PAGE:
Being able to turn down the sound, prevent people coming up to me, not having the movement of air or smells, pollen, insect sounds, intensity of light, being able to be supported in a chair—not falling almost all the time and having to brace myself against objects or be horizontal—yet still being able to move in a space and explore. This is coupled with the fact that I seem to communicate far more fluently via text than I can by speech (I lack the memory to examine the sounds and it requires too much focus to maintain that effort). (April 24, 2013)

Furthermore, autistic avatars have no need to interpret such social cues of others as eye contact, facial expressions, and gestures. After all, whether avatars are autistic or not, none of them can express nonverbal social cues well in the current technology of virtual worlds. One day when I was attending a weekly session of an autistic mutual support group, one avatar was sitting with a designer T-shirt with the saying, “All avatars are autistic.”

All avatars are autistic

It was an “Aha!” moment for me when I saw his T-shirt. I had been thinking about why autistic avatars can communicate better in virtual worlds, but my own avatar is also autistic; it does not allow me to express myself well through facial expressions and gestures; I cannot make eye contact or other nonverbal social signals.

Screen capture: Stephanie Currier

Screen capture: Stephanie Currier

The rules of communication in the real world have been made to accommodate the preferences of neurotypical people. Autistic people are often pushed aside in social life because they are a minority who must live under the rules evolved by neurotypical people.  In the virtual world of communication among avatars, however, there are technologically defined spaces that democratize the rules of communication, however unintentionally, and allow autistic and neurotypical people to socialize as equals. This is a blessing not only for autistic individuals but also for me, since I as a sociologist can approach autistic avatars in a more natural way without forcing them to move beyond their comfort zones.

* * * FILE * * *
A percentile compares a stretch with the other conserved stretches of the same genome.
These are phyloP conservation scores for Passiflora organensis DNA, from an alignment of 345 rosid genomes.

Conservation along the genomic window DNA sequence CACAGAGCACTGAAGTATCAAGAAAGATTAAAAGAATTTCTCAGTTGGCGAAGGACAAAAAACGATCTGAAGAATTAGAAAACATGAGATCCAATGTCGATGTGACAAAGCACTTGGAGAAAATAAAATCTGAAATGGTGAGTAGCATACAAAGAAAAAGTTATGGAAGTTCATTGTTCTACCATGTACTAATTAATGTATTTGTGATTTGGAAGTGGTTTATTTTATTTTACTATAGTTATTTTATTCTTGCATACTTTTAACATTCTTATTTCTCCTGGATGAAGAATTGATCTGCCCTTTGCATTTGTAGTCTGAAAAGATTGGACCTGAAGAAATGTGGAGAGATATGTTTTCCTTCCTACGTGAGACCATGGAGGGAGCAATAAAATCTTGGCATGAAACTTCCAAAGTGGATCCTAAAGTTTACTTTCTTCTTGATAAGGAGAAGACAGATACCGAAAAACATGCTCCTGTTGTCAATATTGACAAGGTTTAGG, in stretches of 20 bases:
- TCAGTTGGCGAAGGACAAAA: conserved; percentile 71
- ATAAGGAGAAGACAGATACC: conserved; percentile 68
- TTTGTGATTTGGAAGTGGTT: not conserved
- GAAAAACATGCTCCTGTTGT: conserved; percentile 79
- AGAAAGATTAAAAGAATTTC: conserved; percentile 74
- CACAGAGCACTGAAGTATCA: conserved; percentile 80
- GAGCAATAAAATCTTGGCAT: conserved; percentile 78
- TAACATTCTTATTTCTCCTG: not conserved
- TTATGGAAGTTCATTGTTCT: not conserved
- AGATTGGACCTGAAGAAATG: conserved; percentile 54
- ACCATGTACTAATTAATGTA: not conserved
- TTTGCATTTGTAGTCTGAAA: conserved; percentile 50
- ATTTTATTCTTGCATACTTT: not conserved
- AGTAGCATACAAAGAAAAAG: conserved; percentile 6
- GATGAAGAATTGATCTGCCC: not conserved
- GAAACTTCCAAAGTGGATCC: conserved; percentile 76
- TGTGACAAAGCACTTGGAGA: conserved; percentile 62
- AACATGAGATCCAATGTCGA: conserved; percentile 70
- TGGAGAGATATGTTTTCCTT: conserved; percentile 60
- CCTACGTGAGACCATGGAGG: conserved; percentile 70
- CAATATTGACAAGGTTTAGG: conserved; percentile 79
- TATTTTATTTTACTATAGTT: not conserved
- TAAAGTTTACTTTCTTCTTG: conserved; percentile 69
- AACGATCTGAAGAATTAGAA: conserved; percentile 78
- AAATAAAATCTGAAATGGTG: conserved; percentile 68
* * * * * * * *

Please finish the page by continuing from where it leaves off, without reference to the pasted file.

My experiences with autistic adults over the past several years have often challenged my assumptions about my own cognitive framework. For example, seeing the same landscape together with autistic avatars does not necessarily mean that we are seeing the landscape in the same way. They are neurological “others” for me who question my neurotypical views of the world.

encountering neurological “others” questions my own view of the world